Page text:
Tuesday, November 27, 2018

Pure Food, Dairy & Oil Commissioner William C. Howie [otd 11/27]

Commissioner Howie.
H. T. French photo.
Attorney William Clarence Howie, Idaho Food, Dairy & Oil Commission President, was born November 27, 1860, in Davis County, Iowa. He graduated from high school in Bloomfield, the county seat, which is located about 15 miles south of Ottumwa. In 1883, William graduated from a Normal School in Bloomfield and moved to Nebraska to teach.

Howie also read at a couple of law offices. The senior partner at his second stay later became a Chief Justice of the Nebraska Supreme Court and, later yet, Dean of the Nebraska State Law School. After being admitted to the Nebraska bar, Howie practiced in the state for about eight months.

Howie moved to Idaho in late 1890 and opened a practice in Mountain Home. At that time, Elmore County had been in existence less than two years. Mountain Home became the county seat in February 1891. About that time, the city and county began a growth spurt that lasted over twenty years.

In addition to a thriving legal practice, Howie filled a number of public offices in the area. That included service on the Mountain Home library board as well as the school board. According to the Illustrated History, he “was a prominent factor in the building of the splendid public-school building.”

Howie also held an appointment as U. S. Commissioner for the district around Mountain Home. Beyond the local activities, Howie served on the committee that determined the location of the state industrial school at St. Anthony.

Beginning in 1904, he served as President of the Idaho Food, Dairy, and Oil Commission (Idaho Statesman, December 13, 1903). This latter position involved major responsibilities. Before strong food and drug laws were in place, adulteration of oils – such as those used to make oleomargarine – with cheaper substitutes was a substantial problem all over the country.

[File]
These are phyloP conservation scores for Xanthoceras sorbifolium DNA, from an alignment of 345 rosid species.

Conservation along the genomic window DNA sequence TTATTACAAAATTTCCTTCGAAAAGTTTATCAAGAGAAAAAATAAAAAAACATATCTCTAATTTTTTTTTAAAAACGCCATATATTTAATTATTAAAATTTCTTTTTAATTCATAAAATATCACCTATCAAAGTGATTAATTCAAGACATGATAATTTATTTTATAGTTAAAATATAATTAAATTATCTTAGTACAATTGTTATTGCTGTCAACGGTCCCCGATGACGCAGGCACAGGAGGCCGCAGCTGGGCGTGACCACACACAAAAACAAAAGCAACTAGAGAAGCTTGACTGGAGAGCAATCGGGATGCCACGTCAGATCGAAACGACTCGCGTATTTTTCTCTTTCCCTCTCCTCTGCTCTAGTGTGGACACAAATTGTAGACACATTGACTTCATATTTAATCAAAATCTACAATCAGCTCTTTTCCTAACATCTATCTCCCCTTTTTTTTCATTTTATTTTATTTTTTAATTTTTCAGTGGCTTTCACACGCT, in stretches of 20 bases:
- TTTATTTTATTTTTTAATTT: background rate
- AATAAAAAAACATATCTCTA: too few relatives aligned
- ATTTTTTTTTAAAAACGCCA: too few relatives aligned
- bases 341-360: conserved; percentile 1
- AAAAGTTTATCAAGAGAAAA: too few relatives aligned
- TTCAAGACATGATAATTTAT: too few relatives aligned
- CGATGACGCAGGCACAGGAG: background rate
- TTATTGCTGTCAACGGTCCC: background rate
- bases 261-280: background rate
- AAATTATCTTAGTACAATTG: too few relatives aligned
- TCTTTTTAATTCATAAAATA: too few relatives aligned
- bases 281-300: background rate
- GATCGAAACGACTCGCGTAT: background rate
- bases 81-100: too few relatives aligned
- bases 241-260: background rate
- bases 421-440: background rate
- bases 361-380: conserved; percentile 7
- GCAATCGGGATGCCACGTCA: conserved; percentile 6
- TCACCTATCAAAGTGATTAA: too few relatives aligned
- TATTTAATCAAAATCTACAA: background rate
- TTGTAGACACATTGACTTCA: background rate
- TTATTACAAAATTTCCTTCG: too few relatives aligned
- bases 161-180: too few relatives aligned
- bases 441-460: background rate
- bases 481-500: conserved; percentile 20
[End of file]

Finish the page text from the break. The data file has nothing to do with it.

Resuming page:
Toward the end of Howie’s five-year term, the commissioners recommended that the duties of the commission be reorganized (Idaho Statesman, November 12, 1908). Dairy-related functions belonged under an agricultural board, while food matters should be included in the duties of the state Board of Health. Those changes were indeed made within a couple years.

Howie invested in several regional irrigation projects as well as various Mountain Home businesses, helping to organize the Stockgrowers State Bank.
Grubber patent drawing, Official Gazette.

Practicing in Mountain Home in the early years of the Twentieth Century, Howie’s name is also linked to a crucial pioneer activity. In 1909, he represented the assignee of a deceased inventor who received a U.S. Patent for a “Sage-Brush Grubbing Machine.” Then and for at least a half century after, developers sought better ways to remove sagebrush to prepare land for agriculture.

The following year, in connection with his Land Commissioner position, he found himself on the wrong side in court.  An indictment named him as part of a conspiracy to commit land fraud. However, the evidence soon showed that Howie himself had acted in good faith. Some jurors apparently still wanted to convict the three other men named in the indictment, but all were ultimately pronounced “not guilty.”

During World War I, Howie served as Secretary of the Home Service committee established in Elmore County by the American Red Cross. He died from an attack of influenza in February 1919.
References: [French], [Illust-State]
“978,118 Sage-Brush Grubbing Machine,” Official Gazette of the United States Patent Office, Vol. CLXI, December 1910, Government Printing Office, Washington, D.C. (1911).
Ella G. Caldwell, “The Work of the Elmore County Red Cross,” Elmore County Idaho, Mountain Home (2010).
“Counties and County Seats,” Reference Series No. 10, Idaho State Historical Society (1991).

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